Sometimes it’s easier to think that all Americans have equal opportunity—that as long as you have that good ol’ fashioned grit, you can lift yourself up by the bootstraps and get where you want to be. That may be true on some level, but it’s also the case that some are born into a disadvantageous situation. For those who grow up in poverty, there are a number of ways it can impact their educational development that could have lasting impacts on their adult lives.
Less Exposure to Language
Because students living under the poverty line have parents or guardians with lower income, there’s less time for the child to be read to, sent to pre-school, or experience learning-oriented family activities. Having less exposure to words in general can set them behind in their kindergarten preparedness. This may cause children to experience difficulties with literacy later on in their life, as early exposure with assisted reading can have a lasting impact on children.
Poverty doesn’t just set students behind, it can also impact their bodies in ways that make education difficult. Take nutrition as an example: students who live in poverty are often unable to afford healthy, nutritious meals that have a big impact on the brain. Poor health makes school attendance difficult as well, as these children may develop chronic health issues that come from poor diets. Lastly, children in poverty may not have as many opportunities to exercise in effective ways which can drag their physical health down as well.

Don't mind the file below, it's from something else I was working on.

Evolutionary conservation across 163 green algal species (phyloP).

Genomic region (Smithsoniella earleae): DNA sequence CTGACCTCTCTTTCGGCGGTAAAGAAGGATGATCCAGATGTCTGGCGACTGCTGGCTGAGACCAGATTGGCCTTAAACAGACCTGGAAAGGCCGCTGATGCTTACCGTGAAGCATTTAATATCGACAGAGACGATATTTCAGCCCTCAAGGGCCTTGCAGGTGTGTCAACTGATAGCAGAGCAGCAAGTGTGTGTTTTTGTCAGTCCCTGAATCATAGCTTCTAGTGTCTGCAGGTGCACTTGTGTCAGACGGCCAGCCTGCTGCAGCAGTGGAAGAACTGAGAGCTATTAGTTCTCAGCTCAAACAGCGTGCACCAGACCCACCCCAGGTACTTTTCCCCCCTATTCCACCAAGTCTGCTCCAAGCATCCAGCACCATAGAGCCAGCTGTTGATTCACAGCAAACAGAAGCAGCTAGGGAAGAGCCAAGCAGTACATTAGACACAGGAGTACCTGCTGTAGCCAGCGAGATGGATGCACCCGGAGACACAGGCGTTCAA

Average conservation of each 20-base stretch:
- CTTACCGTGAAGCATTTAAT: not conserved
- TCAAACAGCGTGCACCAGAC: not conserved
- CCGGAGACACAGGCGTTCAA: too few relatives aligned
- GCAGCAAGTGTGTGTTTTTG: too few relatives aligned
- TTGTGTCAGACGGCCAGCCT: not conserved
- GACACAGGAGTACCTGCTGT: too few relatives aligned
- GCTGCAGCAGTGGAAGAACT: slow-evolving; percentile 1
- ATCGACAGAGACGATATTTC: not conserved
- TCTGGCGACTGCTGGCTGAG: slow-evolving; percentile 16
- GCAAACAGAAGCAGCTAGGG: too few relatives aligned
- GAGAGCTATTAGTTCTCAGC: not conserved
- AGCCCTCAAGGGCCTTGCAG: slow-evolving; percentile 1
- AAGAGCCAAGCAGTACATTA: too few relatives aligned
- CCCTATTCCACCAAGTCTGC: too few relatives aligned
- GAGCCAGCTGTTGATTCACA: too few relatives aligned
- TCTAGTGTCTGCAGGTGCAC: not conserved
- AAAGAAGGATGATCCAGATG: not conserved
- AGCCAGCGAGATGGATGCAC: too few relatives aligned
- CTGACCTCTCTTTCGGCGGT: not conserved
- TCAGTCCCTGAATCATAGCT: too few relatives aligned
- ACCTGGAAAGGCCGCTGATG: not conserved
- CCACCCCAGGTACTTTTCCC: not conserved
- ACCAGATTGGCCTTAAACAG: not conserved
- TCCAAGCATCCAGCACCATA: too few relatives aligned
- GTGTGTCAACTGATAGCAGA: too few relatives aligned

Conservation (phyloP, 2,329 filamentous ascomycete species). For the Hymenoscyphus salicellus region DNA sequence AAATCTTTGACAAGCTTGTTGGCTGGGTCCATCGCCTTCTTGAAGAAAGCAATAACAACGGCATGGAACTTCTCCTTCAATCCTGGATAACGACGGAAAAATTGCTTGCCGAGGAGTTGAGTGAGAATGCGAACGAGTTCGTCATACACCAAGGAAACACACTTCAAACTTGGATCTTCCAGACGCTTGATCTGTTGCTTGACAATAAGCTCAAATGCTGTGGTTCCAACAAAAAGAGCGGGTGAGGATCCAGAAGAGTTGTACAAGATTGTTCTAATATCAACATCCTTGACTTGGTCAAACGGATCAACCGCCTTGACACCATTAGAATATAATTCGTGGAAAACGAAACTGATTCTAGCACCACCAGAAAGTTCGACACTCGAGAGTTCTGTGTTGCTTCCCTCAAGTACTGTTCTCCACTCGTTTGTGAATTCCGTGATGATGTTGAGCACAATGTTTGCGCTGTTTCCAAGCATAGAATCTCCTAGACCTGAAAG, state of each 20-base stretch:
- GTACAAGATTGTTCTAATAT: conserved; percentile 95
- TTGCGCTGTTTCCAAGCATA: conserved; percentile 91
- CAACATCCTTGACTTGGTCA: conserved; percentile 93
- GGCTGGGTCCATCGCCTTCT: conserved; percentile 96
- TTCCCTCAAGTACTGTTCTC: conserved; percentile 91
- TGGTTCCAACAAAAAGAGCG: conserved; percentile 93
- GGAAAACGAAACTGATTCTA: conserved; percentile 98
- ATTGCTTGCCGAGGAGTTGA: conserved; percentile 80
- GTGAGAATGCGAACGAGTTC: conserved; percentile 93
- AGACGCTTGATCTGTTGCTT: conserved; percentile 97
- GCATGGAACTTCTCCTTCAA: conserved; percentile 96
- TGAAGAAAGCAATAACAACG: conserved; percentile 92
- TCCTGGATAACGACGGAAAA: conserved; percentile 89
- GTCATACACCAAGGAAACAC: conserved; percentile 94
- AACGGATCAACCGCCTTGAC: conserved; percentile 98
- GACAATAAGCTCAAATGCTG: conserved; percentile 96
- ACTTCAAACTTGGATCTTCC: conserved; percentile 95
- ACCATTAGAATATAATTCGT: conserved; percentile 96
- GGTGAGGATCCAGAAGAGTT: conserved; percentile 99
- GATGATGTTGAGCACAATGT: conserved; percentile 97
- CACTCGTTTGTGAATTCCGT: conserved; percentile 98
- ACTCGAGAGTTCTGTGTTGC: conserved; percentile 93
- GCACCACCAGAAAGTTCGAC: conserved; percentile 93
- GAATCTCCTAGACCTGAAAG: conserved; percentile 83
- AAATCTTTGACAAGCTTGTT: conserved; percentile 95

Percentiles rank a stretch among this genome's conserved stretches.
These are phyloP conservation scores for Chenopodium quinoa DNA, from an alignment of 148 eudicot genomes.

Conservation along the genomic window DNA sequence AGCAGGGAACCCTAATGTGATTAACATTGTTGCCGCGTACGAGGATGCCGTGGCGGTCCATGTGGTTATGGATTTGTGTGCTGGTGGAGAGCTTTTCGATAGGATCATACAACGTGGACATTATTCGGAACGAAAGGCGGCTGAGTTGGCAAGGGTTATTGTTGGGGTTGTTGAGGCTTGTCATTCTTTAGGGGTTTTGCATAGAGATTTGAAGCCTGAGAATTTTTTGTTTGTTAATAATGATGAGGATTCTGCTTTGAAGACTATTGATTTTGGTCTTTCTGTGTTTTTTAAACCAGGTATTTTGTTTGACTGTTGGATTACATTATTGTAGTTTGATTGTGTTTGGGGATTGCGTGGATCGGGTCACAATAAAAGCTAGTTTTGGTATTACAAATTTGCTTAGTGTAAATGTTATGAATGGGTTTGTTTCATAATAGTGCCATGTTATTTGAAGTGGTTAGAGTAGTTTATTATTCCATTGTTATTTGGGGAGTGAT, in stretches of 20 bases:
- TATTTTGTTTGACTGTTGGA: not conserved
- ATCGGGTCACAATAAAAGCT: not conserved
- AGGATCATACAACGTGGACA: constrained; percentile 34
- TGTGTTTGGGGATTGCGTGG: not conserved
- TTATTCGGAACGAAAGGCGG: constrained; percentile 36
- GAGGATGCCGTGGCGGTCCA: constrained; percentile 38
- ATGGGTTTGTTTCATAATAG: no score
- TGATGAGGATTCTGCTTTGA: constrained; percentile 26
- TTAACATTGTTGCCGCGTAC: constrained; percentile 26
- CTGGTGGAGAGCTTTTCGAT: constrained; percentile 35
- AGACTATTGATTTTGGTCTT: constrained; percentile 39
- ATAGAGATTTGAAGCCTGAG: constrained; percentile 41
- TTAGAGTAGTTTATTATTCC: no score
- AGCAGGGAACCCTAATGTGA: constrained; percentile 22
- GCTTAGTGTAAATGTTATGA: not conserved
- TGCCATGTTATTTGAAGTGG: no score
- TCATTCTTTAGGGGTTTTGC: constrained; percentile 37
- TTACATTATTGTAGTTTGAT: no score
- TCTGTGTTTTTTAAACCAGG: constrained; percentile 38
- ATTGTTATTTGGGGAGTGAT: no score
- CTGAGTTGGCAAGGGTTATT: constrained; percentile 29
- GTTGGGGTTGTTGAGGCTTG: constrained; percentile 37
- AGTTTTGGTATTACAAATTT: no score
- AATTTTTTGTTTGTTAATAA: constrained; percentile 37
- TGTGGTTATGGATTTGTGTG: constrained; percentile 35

Socially and Emotionally
There’s a lot of stress that comes with living in poverty. Seeing your family struggle with finances can make childhood difficult, and focusing on your academics may not be your first priority. Many families that live in poverty are also single-parent households, which can sometimes lead to that one parent feeling excessive stress that can be passed onto the child. Unstable living situations can be a real source of stress for parents and children alike as well, and in these instances, it becomes much harder for a child to focus on their schoolwork and give their learning the attention it deserves.
Talk to My Brother’s Keeper About Helping Baltimore
To learn more about our youth programs, Attendance Affirmation Project, how to help, or to find out more about our services including hot meal programs, employment assistance, health services and identifying possible emergency shelter, call MBK today at 410-644-3194. You can also follow our official MBK page on Google+, Pinterest, Twitter, and Facebook, to stay up to date on our center’s progress and upcoming events in the community.